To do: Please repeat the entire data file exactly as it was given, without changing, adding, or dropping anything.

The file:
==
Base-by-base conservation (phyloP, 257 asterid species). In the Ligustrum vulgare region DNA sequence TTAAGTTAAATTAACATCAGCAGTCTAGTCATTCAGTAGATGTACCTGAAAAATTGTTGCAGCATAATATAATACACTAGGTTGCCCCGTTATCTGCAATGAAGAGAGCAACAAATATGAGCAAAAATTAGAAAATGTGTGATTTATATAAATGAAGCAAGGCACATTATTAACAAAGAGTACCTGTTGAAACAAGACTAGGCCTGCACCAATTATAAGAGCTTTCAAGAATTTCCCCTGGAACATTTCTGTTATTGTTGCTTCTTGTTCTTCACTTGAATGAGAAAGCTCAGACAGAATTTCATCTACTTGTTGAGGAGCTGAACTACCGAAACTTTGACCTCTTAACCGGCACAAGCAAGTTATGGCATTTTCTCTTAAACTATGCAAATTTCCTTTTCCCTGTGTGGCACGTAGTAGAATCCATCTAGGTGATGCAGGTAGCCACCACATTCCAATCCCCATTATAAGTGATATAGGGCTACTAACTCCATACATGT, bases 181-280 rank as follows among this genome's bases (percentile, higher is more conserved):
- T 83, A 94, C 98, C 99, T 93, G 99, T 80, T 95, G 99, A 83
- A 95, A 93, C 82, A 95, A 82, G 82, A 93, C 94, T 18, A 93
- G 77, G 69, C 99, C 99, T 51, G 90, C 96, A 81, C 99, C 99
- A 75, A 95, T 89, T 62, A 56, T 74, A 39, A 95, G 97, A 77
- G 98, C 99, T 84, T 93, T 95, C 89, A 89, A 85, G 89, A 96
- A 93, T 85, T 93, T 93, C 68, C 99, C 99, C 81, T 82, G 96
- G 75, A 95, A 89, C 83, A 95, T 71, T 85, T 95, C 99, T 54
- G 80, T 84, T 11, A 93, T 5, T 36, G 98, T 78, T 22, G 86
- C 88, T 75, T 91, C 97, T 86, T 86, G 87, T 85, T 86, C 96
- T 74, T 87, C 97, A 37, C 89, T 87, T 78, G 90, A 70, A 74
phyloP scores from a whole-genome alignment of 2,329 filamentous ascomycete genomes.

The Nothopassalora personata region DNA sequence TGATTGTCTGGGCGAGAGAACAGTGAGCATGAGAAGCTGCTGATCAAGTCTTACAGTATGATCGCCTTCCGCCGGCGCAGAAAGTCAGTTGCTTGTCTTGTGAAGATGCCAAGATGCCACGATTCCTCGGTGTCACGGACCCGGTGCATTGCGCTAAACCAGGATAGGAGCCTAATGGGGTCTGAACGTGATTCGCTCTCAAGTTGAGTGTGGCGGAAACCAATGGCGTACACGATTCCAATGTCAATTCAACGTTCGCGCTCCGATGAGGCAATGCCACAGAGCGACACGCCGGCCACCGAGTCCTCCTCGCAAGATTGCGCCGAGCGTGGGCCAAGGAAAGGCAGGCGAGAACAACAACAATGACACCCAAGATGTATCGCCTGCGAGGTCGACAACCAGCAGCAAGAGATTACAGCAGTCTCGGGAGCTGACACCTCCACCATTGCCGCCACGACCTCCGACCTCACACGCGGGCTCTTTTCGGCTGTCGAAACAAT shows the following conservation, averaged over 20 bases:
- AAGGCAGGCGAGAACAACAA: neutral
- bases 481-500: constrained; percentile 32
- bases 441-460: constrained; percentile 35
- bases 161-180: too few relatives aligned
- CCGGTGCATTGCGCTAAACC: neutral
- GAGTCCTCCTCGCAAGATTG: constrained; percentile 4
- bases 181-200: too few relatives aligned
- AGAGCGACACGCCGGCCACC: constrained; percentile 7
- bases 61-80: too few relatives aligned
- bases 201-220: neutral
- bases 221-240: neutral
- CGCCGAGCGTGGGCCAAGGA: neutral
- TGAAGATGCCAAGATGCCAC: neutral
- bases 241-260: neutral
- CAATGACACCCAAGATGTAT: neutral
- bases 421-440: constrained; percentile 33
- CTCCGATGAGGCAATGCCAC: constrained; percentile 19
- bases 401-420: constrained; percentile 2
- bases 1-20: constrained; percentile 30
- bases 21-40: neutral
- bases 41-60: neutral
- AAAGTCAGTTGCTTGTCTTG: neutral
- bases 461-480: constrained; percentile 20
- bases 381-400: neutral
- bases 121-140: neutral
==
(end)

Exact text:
Base-by-base conservation (phyloP, 257 asterid species). In the Ligustrum vulgare region DNA sequence TTAAGTTAAATTAACATCAGCAGTCTAGTCATTCAGTAGATGTACCTGAAAAATTGTTGCAGCATAATATAATACACTAGGTTGCCCCGTTATCTGCAATGAAGAGAGCAACAAATATGAGCAAAAATTAGAAAATGTGTGATTTATATAAATGAAGCAAGGCACATTATTAACAAAGAGTACCTGTTGAAACAAGACTAGGCCTGCACCAATTATAAGAGCTTTCAAGAATTTCCCCTGGAACATTTCTGTTATTGTTGCTTCTTGTTCTTCACTTGAATGAGAAAGCTCAGACAGAATTTCATCTACTTGTTGAGGAGCTGAACTACCGAAACTTTGACCTCTTAACCGGCACAAGCAAGTTATGGCATTTTCTCTTAAACTATGCAAATTTCCTTTTCCCTGTGTGGCACGTAGTAGAATCCATCTAGGTGATGCAGGTAGCCACCACATTCCAATCCCCATTATAAGTGATATAGGGCTACTAACTCCATACATGT, bases 181-280 rank as follows among this genome's bases (percentile, higher is more conserved):
- T 83, A 94, C 98, C 99, T 93, G 99, T 80, T 95, G 99, A 83
- A 95, A 93, C 82, A 95, A 82, G 82, A 93, C 94, T 18, A 93
- G 77, G 69, C 99, C 99, T 51, G 90, C 96, A 81, C 99, C 99
- A 75, A 95, T 89, T 62, A 56, T 74, A 39, A 95, G 97, A 77
- G 98, C 99, T 84, T 93, T 95, C 89, A 89, A 85, G 89, A 96
- A 93, T 85, T 93, T 93, C 68, C 99, C 99, C 81, T 82, G 96
- G 75, A 95, A 89, C 83, A 95, T 71, T 85, T 95, C 99, T 54
- G 80, T 84, T 11, A 93, T 5, T 36, G 98, T 78, T 22, G 86
- C 88, T 75, T 91, C 97, T 86, T 86, G 87, T 85, T 86, C 96
- T 74, T 87, C 97, A 37, C 89, T 87, T 78, G 90, A 70, A 74
phyloP scores from a whole-genome alignment of 2,329 filamentous ascomycete genomes.

The Nothopassalora personata region DNA sequence TGATTGTCTGGGCGAGAGAACAGTGAGCATGAGAAGCTGCTGATCAAGTCTTACAGTATGATCGCCTTCCGCCGGCGCAGAAAGTCAGTTGCTTGTCTTGTGAAGATGCCAAGATGCCACGATTCCTCGGTGTCACGGACCCGGTGCATTGCGCTAAACCAGGATAGGAGCCTAATGGGGTCTGAACGTGATTCGCTCTCAAGTTGAGTGTGGCGGAAACCAATGGCGTACACGATTCCAATGTCAATTCAACGTTCGCGCTCCGATGAGGCAATGCCACAGAGCGACACGCCGGCCACCGAGTCCTCCTCGCAAGATTGCGCCGAGCGTGGGCCAAGGAAAGGCAGGCGAGAACAACAACAATGACACCCAAGATGTATCGCCTGCGAGGTCGACAACCAGCAGCAAGAGATTACAGCAGTCTCGGGAGCTGACACCTCCACCATTGCCGCCACGACCTCCGACCTCACACGCGGGCTCTTTTCGGCTGTCGAAACAAT shows the following conservation, averaged over 20 bases:
- AAGGCAGGCGAGAACAACAA: neutral
- bases 481-500: constrained; percentile 32
- bases 441-460: constrained; percentile 35
- bases 161-180: too few relatives aligned
- CCGGTGCATTGCGCTAAACC: neutral
- GAGTCCTCCTCGCAAGATTG: constrained; percentile 4
- bases 181-200: too few relatives aligned
- AGAGCGACACGCCGGCCACC: constrained; percentile 7
- bases 61-80: too few relatives aligned
- bases 201-220: neutral
- bases 221-240: neutral
- CGCCGAGCGTGGGCCAAGGA: neutral
- TGAAGATGCCAAGATGCCAC: neutral
- bases 241-260: neutral
- CAATGACACCCAAGATGTAT: neutral
- bases 421-440: constrained; percentile 33
- CTCCGATGAGGCAATGCCAC: constrained; percentile 19
- bases 401-420: constrained; percentile 2
- bases 1-20: constrained; percentile 30
- bases 21-40: neutral
- bases 41-60: neutral
- AAAGTCAGTTGCTTGTCTTG: neutral
- bases 461-480: constrained; percentile 20
- bases 381-400: neutral
- bases 121-140: neutral